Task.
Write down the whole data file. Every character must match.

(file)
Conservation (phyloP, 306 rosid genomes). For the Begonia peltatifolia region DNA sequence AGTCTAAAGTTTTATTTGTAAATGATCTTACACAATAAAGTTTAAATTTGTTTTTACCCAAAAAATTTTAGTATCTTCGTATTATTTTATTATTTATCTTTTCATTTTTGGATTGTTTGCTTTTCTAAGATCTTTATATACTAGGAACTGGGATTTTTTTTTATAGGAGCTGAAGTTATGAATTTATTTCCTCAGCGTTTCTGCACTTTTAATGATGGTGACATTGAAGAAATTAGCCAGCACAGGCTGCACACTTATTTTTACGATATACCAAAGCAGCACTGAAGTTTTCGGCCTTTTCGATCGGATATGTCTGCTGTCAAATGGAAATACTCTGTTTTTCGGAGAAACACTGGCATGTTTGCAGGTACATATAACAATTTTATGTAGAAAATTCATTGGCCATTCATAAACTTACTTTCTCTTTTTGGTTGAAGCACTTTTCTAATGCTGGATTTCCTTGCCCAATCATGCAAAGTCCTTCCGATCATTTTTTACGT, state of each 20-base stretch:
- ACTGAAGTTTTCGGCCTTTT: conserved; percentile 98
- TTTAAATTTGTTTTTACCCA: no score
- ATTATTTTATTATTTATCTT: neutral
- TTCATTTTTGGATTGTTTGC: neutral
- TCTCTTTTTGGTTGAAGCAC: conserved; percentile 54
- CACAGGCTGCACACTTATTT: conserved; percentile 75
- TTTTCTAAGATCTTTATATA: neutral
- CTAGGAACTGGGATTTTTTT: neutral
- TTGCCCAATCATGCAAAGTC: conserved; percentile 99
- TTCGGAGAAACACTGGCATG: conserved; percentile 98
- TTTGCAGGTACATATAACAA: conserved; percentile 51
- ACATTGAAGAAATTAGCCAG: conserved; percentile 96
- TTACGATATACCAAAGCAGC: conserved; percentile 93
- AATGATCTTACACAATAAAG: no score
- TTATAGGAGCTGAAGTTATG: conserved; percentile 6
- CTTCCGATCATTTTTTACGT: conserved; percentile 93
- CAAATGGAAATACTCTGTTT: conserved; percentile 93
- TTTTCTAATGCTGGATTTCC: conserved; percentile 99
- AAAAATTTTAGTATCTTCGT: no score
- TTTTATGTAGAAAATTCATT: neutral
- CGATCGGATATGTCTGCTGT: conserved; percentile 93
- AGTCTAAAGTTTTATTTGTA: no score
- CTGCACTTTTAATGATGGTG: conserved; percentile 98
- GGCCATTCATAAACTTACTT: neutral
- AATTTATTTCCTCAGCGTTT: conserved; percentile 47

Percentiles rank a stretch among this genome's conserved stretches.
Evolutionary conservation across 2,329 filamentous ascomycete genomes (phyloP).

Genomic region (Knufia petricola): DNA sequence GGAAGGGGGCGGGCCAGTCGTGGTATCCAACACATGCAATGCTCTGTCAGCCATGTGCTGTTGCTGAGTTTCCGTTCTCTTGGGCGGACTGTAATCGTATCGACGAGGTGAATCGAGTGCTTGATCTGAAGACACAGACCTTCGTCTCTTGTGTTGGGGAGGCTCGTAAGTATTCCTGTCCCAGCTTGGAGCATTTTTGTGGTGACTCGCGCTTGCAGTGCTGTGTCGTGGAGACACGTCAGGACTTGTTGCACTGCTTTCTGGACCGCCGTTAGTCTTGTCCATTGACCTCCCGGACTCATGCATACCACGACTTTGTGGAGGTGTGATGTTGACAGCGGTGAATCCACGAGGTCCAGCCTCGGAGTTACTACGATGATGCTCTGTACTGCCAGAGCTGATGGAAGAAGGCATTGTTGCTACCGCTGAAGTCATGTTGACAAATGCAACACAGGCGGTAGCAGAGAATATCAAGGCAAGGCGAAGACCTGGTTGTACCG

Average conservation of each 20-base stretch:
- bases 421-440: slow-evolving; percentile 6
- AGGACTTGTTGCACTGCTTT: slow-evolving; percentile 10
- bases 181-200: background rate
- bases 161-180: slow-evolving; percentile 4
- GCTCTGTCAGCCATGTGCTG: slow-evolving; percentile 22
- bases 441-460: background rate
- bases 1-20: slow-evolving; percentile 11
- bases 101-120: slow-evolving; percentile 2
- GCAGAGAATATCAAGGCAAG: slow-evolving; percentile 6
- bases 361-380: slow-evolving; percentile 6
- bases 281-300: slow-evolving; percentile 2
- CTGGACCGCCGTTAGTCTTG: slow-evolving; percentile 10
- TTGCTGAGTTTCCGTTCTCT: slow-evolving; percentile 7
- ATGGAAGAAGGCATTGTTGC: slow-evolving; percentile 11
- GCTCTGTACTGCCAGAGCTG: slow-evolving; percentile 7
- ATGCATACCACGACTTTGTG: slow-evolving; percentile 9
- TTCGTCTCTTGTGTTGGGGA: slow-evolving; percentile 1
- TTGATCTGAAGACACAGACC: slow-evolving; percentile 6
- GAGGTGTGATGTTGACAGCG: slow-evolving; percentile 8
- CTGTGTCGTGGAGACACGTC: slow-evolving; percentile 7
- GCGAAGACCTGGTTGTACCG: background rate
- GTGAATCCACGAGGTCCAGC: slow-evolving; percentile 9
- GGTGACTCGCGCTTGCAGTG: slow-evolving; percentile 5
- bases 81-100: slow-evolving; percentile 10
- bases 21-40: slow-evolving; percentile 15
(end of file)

Conservation (phyloP, 306 rosid genomes). For the Begonia peltatifolia region DNA sequence AGTCTAAAGTTTTATTTGTAAATGATCTTACACAATAAAGTTTAAATTTGTTTTTACCCAAAAAATTTTAGTATCTTCGTATTATTTTATTATTTATCTTTTCATTTTTGGATTGTTTGCTTTTCTAAGATCTTTATATACTAGGAACTGGGATTTTTTTTTATAGGAGCTGAAGTTATGAATTTATTTCCTCAGCGTTTCTGCACTTTTAATGATGGTGACATTGAAGAAATTAGCCAGCACAGGCTGCACACTTATTTTTACGATATACCAAAGCAGCACTGAAGTTTTCGGCCTTTTCGATCGGATATGTCTGCTGTCAAATGGAAATACTCTGTTTTTCGGAGAAACACTGGCATGTTTGCAGGTACATATAACAATTTTATGTAGAAAATTCATTGGCCATTCATAAACTTACTTTCTCTTTTTGGTTGAAGCACTTTTCTAATGCTGGATTTCCTTGCCCAATCATGCAAAGTCCTTCCGATCATTTTTTACGT, state of each 20-base stretch:
- ACTGAAGTTTTCGGCCTTTT: conserved; percentile 98
- TTTAAATTTGTTTTTACCCA: no score
- ATTATTTTATTATTTATCTT: neutral
- TTCATTTTTGGATTGTTTGC: neutral
- TCTCTTTTTGGTTGAAGCAC: conserved; percentile 54
- CACAGGCTGCACACTTATTT: conserved; percentile 75
- TTTTCTAAGATCTTTATATA: neutral
- CTAGGAACTGGGATTTTTTT: neutral
- TTGCCCAATCATGCAAAGTC: conserved; percentile 99
- TTCGGAGAAACACTGGCATG: conserved; percentile 98
- TTTGCAGGTACATATAACAA: conserved; percentile 51
- ACATTGAAGAAATTAGCCAG: conserved; percentile 96
- TTACGATATACCAAAGCAGC: conserved; percentile 93
- AATGATCTTACACAATAAAG: no score
- TTATAGGAGCTGAAGTTATG: conserved; percentile 6
- CTTCCGATCATTTTTTACGT: conserved; percentile 93
- CAAATGGAAATACTCTGTTT: conserved; percentile 93
- TTTTCTAATGCTGGATTTCC: conserved; percentile 99
- AAAAATTTTAGTATCTTCGT: no score
- TTTTATGTAGAAAATTCATT: neutral
- CGATCGGATATGTCTGCTGT: conserved; percentile 93
- AGTCTAAAGTTTTATTTGTA: no score
- CTGCACTTTTAATGATGGTG: conserved; percentile 98
- GGCCATTCATAAACTTACTT: neutral
- AATTTATTTCCTCAGCGTTT: conserved; percentile 47

Percentiles rank a stretch among this genome's conserved stretches.
Evolutionary conservation across 2,329 filamentous ascomycete genomes (phyloP).

Genomic region (Knufia petricola): DNA sequence GGAAGGGGGCGGGCCAGTCGTGGTATCCAACACATGCAATGCTCTGTCAGCCATGTGCTGTTGCTGAGTTTCCGTTCTCTTGGGCGGACTGTAATCGTATCGACGAGGTGAATCGAGTGCTTGATCTGAAGACACAGACCTTCGTCTCTTGTGTTGGGGAGGCTCGTAAGTATTCCTGTCCCAGCTTGGAGCATTTTTGTGGTGACTCGCGCTTGCAGTGCTGTGTCGTGGAGACACGTCAGGACTTGTTGCACTGCTTTCTGGACCGCCGTTAGTCTTGTCCATTGACCTCCCGGACTCATGCATACCACGACTTTGTGGAGGTGTGATGTTGACAGCGGTGAATCCACGAGGTCCAGCCTCGGAGTTACTACGATGATGCTCTGTACTGCCAGAGCTGATGGAAGAAGGCATTGTTGCTACCGCTGAAGTCATGTTGACAAATGCAACACAGGCGGTAGCAGAGAATATCAAGGCAAGGCGAAGACCTGGTTGTACCG

Average conservation of each 20-base stretch:
- bases 421-440: slow-evolving; percentile 6
- AGGACTTGTTGCACTGCTTT: slow-evolving; percentile 10
- bases 181-200: background rate
- bases 161-180: slow-evolving; percentile 4
- GCTCTGTCAGCCATGTGCTG: slow-evolving; percentile 22
- bases 441-460: background rate
- bases 1-20: slow-evolving; percentile 11
- bases 101-120: slow-evolving; percentile 2
- GCAGAGAATATCAAGGCAAG: slow-evolving; percentile 6
- bases 361-380: slow-evolving; percentile 6
- bases 281-300: slow-evolving; percentile 2
- CTGGACCGCCGTTAGTCTTG: slow-evolving; percentile 10
- TTGCTGAGTTTCCGTTCTCT: slow-evolving; percentile 7
- ATGGAAGAAGGCATTGTTGC: slow-evolving; percentile 11
- GCTCTGTACTGCCAGAGCTG: slow-evolving; percentile 7
- ATGCATACCACGACTTTGTG: slow-evolving; percentile 9
- TTCGTCTCTTGTGTTGGGGA: slow-evolving; percentile 1
- TTGATCTGAAGACACAGACC: slow-evolving; percentile 6
- GAGGTGTGATGTTGACAGCG: slow-evolving; percentile 8
- CTGTGTCGTGGAGACACGTC: slow-evolving; percentile 7
- GCGAAGACCTGGTTGTACCG: background rate
- GTGAATCCACGAGGTCCAGC: slow-evolving; percentile 9
- GGTGACTCGCGCTTGCAGTG: slow-evolving; percentile 5
- bases 81-100: slow-evolving; percentile 10
- bases 21-40: slow-evolving; percentile 15